Taiwan: China Willing to Sacrifice Lives for Taiwan, Sha Says
Interviewed for a BBC radio program on the topic, Sha Zukang also said China would "do the business" and sacrifice its own people's lives if any nation supported a declaration of independence by Taiwan.
Responding to jitters within the Bush administration about Beijing's spiraling military budget, Sha said the U.S. itself accounts for half of the entire world's military spending.
"The Chinese population is six times or five times that of the United States," he said. "Why blame China?... It's better for the U.S. to shut up and keep quiet. It's much, much better."
Sha continued: "It's the US' sovereign right to do whatever they deem good for them -- but don't tell us what is good for China. Thank you very much!"
Sha was equally explicit on Taiwan declaring independence with U.S. backing -- a prospect that the BBC program, by former Beijing correspondent Carrie Gracie, called the motivating factor behind Chinese military spending.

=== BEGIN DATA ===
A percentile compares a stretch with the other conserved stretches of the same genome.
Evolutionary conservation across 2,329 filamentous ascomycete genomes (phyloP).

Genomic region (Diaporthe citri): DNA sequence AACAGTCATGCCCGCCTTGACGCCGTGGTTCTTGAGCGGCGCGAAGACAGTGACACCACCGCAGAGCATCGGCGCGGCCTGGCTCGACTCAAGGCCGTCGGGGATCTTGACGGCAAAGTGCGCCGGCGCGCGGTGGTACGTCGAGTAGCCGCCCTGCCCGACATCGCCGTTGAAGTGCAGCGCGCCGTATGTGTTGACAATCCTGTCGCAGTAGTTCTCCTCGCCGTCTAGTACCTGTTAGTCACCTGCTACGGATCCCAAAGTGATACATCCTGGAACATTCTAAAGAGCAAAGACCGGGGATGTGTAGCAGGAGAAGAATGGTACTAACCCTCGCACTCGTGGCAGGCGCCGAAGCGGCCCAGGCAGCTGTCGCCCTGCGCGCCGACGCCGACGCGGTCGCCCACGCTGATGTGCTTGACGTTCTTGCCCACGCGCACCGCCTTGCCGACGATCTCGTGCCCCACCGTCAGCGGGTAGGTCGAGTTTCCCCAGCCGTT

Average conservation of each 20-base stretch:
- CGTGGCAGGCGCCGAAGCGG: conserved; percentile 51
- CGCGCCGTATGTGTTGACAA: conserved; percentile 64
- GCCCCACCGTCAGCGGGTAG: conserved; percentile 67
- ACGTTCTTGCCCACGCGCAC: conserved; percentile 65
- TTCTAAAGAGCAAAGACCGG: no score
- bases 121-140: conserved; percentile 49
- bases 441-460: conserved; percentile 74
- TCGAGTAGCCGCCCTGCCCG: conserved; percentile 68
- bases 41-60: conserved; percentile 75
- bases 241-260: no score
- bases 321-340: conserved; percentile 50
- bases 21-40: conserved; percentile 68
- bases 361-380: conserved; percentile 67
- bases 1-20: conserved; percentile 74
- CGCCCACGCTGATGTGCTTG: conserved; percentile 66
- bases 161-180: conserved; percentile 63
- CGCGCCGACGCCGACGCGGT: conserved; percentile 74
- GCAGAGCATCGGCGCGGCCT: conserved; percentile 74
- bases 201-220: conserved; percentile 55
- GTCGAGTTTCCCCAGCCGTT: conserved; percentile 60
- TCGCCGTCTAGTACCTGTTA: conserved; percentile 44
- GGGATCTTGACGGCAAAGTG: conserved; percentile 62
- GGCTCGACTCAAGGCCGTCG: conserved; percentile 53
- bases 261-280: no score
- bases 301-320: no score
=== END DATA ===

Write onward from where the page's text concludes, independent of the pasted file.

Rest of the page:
"The moment Taiwan declares independence, supported by whoever, China will have no choice," he said. "We will do the business through whatever means available to the government. Nobody should have any illusions on that. We will do the business at any cost."
He added: "It's not a matter of how big Taiwan is, but for China, one inch of the territory is more valuable than the life of our people. We will never concede on that."
China's rising military spending, which has grown by double digits for much of the last 15 years, has caused concern in the U.S. and among China's neighbors in Asia.
In March the National People's Congress, largely a rubber-stamp for decisions taken at the top level of the Chinese Communist Party, approved a 14.7 percent increase in military spending to US$5 billion this year.
Although this is paltry compared to the US$419 billion U.S. defense budget this year, the Pentagon last year estimated that China's defense spending was two to three times the publicly announced figure.